Insurers Push Back Against The Finance Committee’s Softened Individual Mandate Penalties
Hospitals and insurance companies are not happy with amendments to the Senate Finance Committee's health bill that softened penalties on individuals who don't comply with the mandate to purchase insurance.
The Wall Street Journal: "The Senate Finance Committee could vote late this week on a sweeping bill designed to expand health-insurance coverage. Senators refining the legislation last week narrowed the scope of a new requirement that all Americans carry health insurance out of concern it penalized people who can't afford to buy it." As a result, some interests are concerned. "The changes mean the new mandate would apply to two million fewer people, largely those with lower incomes. Hospitals say that leaves too few people covered under the bill -- a shortfall that could undermine a cost-cutting pledge by the industry. In July, the hospital industry agreed to swallow $155 billion in government payment cuts over the next decade to help fund expanded coverage of the uninsured." Insurance spokespeople say the maximum penalty for not carrying insurance for a family is only about 15 percent of the average health insurance premium. The Congressional Budget Office estimated that an earlier version of the Finance measure would ensure insurance coverage for 91% of Americans. When the CBO releases its updated estimated later this week this percentage is expected to be lower (Adamy and Hitt, 10/6).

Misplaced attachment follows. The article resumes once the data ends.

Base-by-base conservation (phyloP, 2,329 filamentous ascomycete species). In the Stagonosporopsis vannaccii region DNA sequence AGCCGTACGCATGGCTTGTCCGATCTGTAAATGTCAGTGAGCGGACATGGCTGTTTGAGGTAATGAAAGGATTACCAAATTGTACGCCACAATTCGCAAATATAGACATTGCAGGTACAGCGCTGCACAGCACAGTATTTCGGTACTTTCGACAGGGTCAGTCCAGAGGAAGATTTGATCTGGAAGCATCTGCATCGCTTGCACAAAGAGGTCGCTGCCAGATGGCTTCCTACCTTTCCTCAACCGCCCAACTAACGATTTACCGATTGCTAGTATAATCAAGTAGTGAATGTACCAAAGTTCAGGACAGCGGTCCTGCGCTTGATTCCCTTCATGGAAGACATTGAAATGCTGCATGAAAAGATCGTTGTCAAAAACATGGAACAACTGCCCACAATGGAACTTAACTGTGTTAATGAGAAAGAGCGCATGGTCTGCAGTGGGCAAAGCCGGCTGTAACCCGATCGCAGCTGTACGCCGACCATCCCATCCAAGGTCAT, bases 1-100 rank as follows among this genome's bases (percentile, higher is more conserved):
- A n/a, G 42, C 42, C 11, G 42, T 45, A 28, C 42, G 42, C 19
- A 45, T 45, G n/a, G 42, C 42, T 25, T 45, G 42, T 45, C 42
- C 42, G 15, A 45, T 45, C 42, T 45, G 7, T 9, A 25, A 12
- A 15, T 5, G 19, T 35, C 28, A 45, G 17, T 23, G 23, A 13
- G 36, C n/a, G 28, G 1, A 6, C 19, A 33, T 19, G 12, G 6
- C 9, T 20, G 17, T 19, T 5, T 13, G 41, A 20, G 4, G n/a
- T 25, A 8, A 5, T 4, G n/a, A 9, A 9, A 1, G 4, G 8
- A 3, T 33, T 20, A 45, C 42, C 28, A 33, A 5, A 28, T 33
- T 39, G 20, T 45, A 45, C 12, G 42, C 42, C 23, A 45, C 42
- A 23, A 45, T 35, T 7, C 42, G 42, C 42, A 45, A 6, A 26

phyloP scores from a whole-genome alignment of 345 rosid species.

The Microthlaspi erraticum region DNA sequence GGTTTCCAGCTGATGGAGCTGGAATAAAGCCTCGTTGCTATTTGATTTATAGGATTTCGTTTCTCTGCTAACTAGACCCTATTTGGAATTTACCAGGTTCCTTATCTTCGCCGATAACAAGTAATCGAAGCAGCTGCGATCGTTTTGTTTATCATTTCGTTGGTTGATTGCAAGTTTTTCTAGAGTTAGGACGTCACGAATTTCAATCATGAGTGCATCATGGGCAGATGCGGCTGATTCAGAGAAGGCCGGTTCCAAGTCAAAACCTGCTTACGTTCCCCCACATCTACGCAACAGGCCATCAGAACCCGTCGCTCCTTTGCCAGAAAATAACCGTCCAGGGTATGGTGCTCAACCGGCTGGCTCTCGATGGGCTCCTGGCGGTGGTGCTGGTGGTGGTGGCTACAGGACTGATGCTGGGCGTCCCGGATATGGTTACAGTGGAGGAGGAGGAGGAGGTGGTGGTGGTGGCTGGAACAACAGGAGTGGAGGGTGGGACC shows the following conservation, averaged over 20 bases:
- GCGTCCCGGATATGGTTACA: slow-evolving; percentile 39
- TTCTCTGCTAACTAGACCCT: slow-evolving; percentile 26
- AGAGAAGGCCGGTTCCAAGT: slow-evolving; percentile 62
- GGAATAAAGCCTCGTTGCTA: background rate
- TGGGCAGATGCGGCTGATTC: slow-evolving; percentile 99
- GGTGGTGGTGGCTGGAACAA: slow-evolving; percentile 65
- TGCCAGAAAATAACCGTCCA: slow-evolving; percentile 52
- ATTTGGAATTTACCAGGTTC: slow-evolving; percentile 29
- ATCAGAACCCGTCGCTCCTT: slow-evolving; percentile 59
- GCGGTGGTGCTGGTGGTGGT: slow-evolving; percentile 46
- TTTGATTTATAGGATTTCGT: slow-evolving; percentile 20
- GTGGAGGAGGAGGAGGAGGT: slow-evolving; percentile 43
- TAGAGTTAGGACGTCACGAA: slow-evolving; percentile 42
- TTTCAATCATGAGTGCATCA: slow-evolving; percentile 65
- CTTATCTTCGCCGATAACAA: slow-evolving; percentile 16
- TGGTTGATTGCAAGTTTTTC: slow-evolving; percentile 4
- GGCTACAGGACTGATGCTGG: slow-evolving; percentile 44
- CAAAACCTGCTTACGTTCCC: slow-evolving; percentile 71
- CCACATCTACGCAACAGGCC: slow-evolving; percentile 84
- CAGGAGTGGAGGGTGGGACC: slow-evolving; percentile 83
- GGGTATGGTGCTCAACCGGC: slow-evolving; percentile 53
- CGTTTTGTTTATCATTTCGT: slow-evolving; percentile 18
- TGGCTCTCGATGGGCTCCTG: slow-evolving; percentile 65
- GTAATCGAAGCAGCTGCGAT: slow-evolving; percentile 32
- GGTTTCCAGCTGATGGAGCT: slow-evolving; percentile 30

The Associated Press/The Boston Globe: "That would raise premiums for everyone else, since Congress' health care overhaul would also require insurers to take all applicants. 'People will drop coverage and those who stay in would see rate shock,' Karen Ignagni, president of America's Health Insurance Plans, the insurance industry trade group, said in an interview Monday." White House budget director Peter Orzag said there's a trade-off with costs and getting more people covered (Werner, 10/5).
CongressDaily: "If CBO determines fewer people will have insurance under the modified proposal than Baucus' original mark, which stood at 94 percent of Americans, the deal could be in jeopardy. The uninsured often seek care in emergency rooms, leaving hospitals with a high uncompensated care burden" (Edney, 10/6).